Visitors to Hamburg are struck immediately by this great trading city’s air of prosperity. With an established reputation as one of Germany’s premier business cities, Hamburg can also lay claim to being one of its most exhilarating. During the warmer months, trim sailing craft nip up and down the Aussenalster river in the city centre, with the cleaned-up cityscape in the background.
But it is an area of the city that in the 1970s and 1980s became associated with immigrants, students, punks and a politicised Leftist cultural scene, that Monocle tips as a great place to buy an apartment this month.
Thanks to that early influx of young people and creative types, the Karolinen and Schanzen districts around the harbour and old slaughterhouse area are now lively, artistic, and commercially active. A blend of hedonistic, activist and eco-alternative lifestyles and philosophies co-exist with modern businesses.
Even outside Schanzen and Karolinen, Hamburg is positioning itself as a hub for investment. The city fathers are planning to extend the harbour into the area around Moorburg while a new HafenCity (harbour city) district is being built in the former Free Harbour area between the Speicherstadt (historic warehouse area) and the Veddel and should be complete by 2026. This is the largest city development project in Europe. Rem Koolhaas, Zaha Hadid, Hadi Tehrani and other big-name architects are all planning to build in Hamburg.
Schanzen and Karolinen’s neighbouring red-light district St Pauli, traditionally the poorest area of Hamburg, is undergoing building work on a scale not seen for decades, including hotels, cinemas and apartments.
A new exhibition area has also been built close to the borders of Schanzen and Karolinen as Hamburg aims to compete with Germany’s leading exhibition cities: Frankfurt, Hannover, Leipzig and Munich. Indeed, the politicians want to reposition Hamburg as a benchmark for all modern cities. And if that’s not enough to convince you of the city’s investment potential, just imagine how you could tell people “I’m a Hamburger” with relish.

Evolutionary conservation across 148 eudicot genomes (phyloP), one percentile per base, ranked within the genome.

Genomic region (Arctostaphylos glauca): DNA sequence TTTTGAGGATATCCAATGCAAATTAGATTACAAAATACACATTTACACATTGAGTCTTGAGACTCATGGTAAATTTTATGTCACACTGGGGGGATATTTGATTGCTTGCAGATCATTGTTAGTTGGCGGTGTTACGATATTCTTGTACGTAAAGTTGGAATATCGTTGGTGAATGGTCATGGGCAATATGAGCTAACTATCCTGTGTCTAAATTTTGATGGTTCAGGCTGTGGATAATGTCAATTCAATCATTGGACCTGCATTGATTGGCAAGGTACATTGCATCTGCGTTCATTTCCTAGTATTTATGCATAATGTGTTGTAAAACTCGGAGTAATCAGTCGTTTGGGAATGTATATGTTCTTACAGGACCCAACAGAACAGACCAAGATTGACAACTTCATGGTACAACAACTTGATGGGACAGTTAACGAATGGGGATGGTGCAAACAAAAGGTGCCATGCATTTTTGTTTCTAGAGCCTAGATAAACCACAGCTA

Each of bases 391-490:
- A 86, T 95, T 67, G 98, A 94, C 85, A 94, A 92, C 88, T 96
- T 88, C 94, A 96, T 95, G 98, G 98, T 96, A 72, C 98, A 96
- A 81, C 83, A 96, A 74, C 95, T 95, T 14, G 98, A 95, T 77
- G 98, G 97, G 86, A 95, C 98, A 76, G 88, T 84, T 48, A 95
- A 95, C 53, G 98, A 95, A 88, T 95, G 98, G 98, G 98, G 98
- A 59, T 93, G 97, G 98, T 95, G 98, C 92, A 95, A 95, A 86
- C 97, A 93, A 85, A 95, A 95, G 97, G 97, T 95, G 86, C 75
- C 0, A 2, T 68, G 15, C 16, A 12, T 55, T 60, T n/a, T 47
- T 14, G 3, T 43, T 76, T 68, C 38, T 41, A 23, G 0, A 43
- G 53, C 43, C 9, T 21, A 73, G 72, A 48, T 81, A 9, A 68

Wake up at the guesthouse Schlafschön in Monetastrasse just 10 minutes from the Karolinenviertel. After breakfast, head down the Bundesstrasse and enter the Planten und Blomen Park for a refreshing morning stroll. Turn into Karolinenstrasse which is lined with interesting shops. Anna Fuchs, Hamburg’s internationally acclaimed designer, shows her womenswear collections in her eponymous shop. Then test some extraordinary-looking bicycles at Holy Bikes – after all, Hamburg is the perfect biking city. Grab a cappuccino at the Italian trattoria Cento Lire where artists and businessmen rub shoulders. Turn into Marktstrasse – this area was home to workers from the harbour and the meat district in the 1970s, and later to Italian and Turkish immigrants. During the 1980s, the Marktstrasse was the place where punks would congregate, but today you’ll find fashion shops – Herr von Eden is an excellent tailor – cafés and art galleries. Schanzenviertel is only a few minutes walk from here. For eats, follow the Marktstrasse to the end and turn into the Sternstrasse. On the right hand side, in the small Kampstrasse, you’ll find Artisan, Thorsten Gillert’s restaurant, one of the city’s most creative chefs. Turn into Schanzenstrasse. Hamburgers call the area Die Schanze – the Schanzen district. With shops selling fashion, music and organic food, and theatres and restaurants to visit, it is full of life. At the end of the day have a massage at Hamburg’s best turkish bath, Das Hamam in Feldstrasse.
Flights to Hamburg:
British Airways, Lufthansa, German Wings – up to five times daily
Air France, Lufthansa – up to three times daily
Lufthansa – up to three times daily